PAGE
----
The direct answer to why Turner syndrome only affects girls is because both phenotypic and genotypically there is an absence of Y chromosome. This syndrome is the only viable monosomy in humans. In the absence of the Y chromosome the female sex is determined, and the fact that there is no pair, that is the absence of the second X chromosome determines the lack of development of primary and secondary sexual characters.
Women with Turner syndrome have a ringed appearance throughout life. We explain this and other features of this anomaly, which is not considered a disability, precisely on World Turner Syndrome Day.
When is it known if a girl has Turner syndrome
Approximately 1 in 2,500 girls suffer from Turner syndrome, which is also called Bonnevie-Ullrich syndrome or gonadal dysgenesis, monosomy X. The diagnosis is most common for a newborn, especially if they have a characteristic crease in the neck (pterygium colli). But it may also be that a woman finds out that she suffers from it just when she wants to be a mother and has sterility
During childhood, the facial features of the syndrome may not be very striking, and the short stature is not considered by sight as an anomaly. At birth, Turner girls have a shorter length and weigh less than other girls. During the first years of life, they grow almost as fast as those of their age, but over time, the difference in height becomes more evident. This difference is most noticeable when entering puberty.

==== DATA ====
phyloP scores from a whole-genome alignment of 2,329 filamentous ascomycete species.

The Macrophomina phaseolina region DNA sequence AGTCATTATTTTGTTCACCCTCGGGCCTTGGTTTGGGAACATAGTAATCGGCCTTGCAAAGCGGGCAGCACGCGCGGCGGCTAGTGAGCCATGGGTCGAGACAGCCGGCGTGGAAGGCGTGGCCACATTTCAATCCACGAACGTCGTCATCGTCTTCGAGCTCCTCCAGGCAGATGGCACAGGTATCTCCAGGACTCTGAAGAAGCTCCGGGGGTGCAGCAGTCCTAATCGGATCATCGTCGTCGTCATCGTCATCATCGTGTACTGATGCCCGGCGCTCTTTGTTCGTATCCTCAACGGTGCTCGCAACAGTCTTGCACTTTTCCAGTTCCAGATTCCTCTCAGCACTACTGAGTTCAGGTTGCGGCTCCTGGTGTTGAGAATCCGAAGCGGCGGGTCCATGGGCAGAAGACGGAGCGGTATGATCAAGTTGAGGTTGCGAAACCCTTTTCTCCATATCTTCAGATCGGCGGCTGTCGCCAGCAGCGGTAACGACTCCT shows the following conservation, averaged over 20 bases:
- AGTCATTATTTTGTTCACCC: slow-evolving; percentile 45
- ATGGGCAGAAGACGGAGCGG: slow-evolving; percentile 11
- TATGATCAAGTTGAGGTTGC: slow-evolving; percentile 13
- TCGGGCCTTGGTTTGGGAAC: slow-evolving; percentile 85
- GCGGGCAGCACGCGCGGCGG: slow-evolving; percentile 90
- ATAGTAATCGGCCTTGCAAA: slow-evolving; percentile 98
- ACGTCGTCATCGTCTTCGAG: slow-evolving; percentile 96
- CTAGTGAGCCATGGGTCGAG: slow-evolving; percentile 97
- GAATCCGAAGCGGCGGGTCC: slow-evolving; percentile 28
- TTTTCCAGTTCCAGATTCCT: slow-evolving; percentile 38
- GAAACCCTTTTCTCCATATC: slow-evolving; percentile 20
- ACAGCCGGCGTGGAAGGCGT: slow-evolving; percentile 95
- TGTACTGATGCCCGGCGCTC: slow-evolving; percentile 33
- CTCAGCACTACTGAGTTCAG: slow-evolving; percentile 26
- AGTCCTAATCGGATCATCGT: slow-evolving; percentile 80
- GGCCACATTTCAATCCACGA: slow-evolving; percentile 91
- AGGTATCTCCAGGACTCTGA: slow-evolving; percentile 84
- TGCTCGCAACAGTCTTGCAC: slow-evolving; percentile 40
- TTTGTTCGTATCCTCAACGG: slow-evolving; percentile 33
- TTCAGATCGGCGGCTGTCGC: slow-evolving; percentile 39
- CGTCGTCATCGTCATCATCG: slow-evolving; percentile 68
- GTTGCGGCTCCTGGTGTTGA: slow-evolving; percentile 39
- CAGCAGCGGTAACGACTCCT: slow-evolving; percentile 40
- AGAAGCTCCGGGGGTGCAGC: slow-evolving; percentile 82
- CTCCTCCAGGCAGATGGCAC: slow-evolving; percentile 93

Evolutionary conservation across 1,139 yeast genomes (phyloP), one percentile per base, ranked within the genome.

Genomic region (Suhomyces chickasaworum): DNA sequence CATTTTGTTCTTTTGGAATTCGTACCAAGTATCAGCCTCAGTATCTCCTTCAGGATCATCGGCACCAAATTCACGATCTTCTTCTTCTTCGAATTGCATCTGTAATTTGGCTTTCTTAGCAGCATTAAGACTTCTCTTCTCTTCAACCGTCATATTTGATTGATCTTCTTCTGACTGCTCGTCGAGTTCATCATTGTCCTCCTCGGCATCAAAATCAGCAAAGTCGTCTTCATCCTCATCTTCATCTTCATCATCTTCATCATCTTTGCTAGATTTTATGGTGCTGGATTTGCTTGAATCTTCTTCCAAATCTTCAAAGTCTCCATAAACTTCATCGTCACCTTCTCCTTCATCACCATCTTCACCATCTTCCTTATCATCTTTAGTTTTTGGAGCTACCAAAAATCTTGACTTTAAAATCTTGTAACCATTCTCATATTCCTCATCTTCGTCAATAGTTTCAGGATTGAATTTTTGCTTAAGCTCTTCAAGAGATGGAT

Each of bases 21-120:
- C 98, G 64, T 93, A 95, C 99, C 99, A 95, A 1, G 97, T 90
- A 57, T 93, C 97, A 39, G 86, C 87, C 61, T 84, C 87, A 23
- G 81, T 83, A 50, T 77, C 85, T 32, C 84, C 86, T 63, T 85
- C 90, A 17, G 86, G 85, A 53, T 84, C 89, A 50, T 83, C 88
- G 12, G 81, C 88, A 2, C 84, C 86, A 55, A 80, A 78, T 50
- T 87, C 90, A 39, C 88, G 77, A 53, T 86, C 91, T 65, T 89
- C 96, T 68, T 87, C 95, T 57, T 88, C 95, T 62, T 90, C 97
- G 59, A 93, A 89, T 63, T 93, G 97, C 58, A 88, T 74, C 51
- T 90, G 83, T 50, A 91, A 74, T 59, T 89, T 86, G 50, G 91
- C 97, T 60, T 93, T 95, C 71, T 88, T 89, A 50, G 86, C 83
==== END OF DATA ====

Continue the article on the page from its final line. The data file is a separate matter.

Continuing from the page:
This disease is diagnosed by a karyotype that is performed from a sample of blood from the patient. Almost half of Turner girls have lost a complete X chromosome, and loss of parts of chromosomes or mixing several of them into different cells are also common.
Can a prenatal diagnosis be made?
Yes, it is, but in most cases, and because it was a disease with so few subjects, it wasn’t used to be done. Although it is now increasingly common to be done through the analysis of fetal cells, they can be obtained by: amniocentesis (performed in 14-16 weeks of pregnancy), a chorial biopsy (during weeks 9-12 of pregnancy), or funiculocentesis (from 20 weeks of pregnancy).
These tests are done when there are suspicions on ultrasound. Some of the reasons they suspect are hydrops fetalis, femur length below average, heart malformations, branchicephaly and, above all, cystic hygroma in the nape.
It is important that the diagnosis is made as soon as possible to begin treatment as soon as possible, and that it is as effective as possible. Termination of pregnancy arises, but it is a difficult decision. Thanks to science, the quality of life of girls with Turner syndrome has improved, and we hope that it will continue to improve every day.
Symptomatology and treatment
The most common symptomatology includes: height below average, about 20 centimeters less,
frequent infections of the middle ear leading to deafness in some cases, short and wide neck, hair with low implantation on the nape, swelling of hands and feet, wide chest and nipples far apart, arms a little tucked inward into the elbows, congenital heart defects, scoliosis, kidney, thyroid and bone problems.
Turner’s syndrome is not considered a disability, despite the difficulties that girls go through. In most cases intelligence is usually normal, although with difficulty in abstract understanding, but developmental problems can make learning difficult or behavioral problems. They are girls prone to low self-esteem, anxiety, and depression.
Girls with Turner are treated with growth hormone and the results suggest that the final height can be increased from 5 to 10 cm. Adolescents are treated with estrogens to provoke the development of secondary sexual characteristics. Later these estrogens are still administered to prevent osteoporosis.